Art critic Tabish Khan brings you ‘The Top 7 Art Exhibitions to see in London’ this week. Each one comes with a concise review to help you decide whether it’s for you:
Matthew Day Jackson & Lorna Simpson @ Hauser & Wirth
Take the reclining nude and give it a new take that doesn’t conform to Western beauty, appearing to emerge from natural elements. Matthew Day Jackson also takes on Dutch flower paintings and gives them a new contemporary spin too. At the other gallery, two doors down, Lorna Simpson looks at race inequality through ice cube sculptures and a surreal sculpture sat atop a giant snowball. Two layered powerhouse exhibitions. Until 28 April.
Signe Pierce: Metamirrorism @ Annka Kultys
Colour, mirrors and a camera create a hazy digital infinity mirror effect and I see myself reflected on the walls. The projection is ever so slightly delayed so I’m seeing a past version of myself which is disconcerting. I’ve disappeared into a brave and fascinating new world. Until 28 April.
The Classical Now @ Kings College Inigo Rooms
Greco-Roman sculpture continues to inspire sculptors working in contemporary art, and this survey show contains some amazing works highlighting this fact. Leo Calliard has clothed sculptures high up on the facade of Bush house so they look more like students today, there’s a blue nude by Yves Klein and one of Damien Hirst’s medusa heads from his Venice blockbuster. Until 28 April.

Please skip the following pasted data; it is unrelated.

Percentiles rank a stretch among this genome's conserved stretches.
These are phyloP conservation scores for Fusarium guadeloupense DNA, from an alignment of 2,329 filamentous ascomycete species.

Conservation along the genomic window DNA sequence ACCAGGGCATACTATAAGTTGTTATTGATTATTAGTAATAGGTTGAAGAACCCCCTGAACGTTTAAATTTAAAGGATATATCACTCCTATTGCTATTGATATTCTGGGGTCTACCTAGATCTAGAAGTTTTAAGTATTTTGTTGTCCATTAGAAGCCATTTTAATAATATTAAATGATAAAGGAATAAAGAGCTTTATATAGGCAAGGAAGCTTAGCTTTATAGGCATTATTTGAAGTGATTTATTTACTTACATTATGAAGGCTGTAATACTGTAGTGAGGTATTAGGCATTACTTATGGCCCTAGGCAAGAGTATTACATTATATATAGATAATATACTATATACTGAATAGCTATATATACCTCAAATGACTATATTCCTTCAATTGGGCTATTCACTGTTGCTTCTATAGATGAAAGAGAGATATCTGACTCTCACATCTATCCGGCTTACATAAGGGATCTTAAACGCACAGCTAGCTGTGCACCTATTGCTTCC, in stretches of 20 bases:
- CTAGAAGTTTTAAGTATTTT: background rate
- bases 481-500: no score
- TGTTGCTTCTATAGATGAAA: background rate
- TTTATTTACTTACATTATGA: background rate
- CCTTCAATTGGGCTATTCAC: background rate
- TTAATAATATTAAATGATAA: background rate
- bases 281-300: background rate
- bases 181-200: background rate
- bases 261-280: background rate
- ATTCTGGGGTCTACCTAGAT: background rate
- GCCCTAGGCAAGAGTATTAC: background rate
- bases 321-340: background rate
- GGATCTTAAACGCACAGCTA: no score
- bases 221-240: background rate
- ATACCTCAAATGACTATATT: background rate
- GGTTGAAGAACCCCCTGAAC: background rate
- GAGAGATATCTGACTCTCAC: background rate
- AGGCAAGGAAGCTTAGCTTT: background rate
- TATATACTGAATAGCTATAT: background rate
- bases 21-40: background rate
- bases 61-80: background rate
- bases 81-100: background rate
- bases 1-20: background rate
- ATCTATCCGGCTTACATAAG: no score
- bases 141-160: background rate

Mindscapes @ Bo.lee Gallery
What do imagined landscapes look like and how do they differ from traditional ones? Saad Qureshi has created a blackened landscape complete with wind turbines and homes, Sue Williams Acourt creates delicate drawings and we can peer through a hole to peer into another realm. This show is a fresh take on an established genre. Until 28 April.
The Sky’s gone out @ Arthouse1
This show is a departure from the more subtle shows that are often on display here, and it feels stronger because of it. Chris Hawtin’s painting is inspired by science fiction, John Stark takes into strange surreal landscapes and there’s a creepy beauty to Vasilis Avramidis’ unnatural looking tendrils. Until 28 April.
Goncalo Mabunda @ Jack Bell Gallery
Thrones and tribal masks are made out of disused weapons, taking an instrument of war and creating an historical relic from it – in a way to re-write modern African history given how much conflict there has been on the continent. I’ve seen Mabunda’s work many times and it never fails to impress with its level of detail and political impact. Until 27 April.
Fred Wilson: Afro Kismet @ Pace London
Historical works are brought together in this museum-esque exhibition that brings together linkages between African and Ottoman societies, a link we rarely ever hear about. Smattered with beautiful ceramic tiles, and historic figurative work there are some fantastic works to behold as well. Until 27 April.
All images copyright artists and courtesy gallery. Arthouse1 image copyright John Stark, Classical Now image copyright Leo Calliard.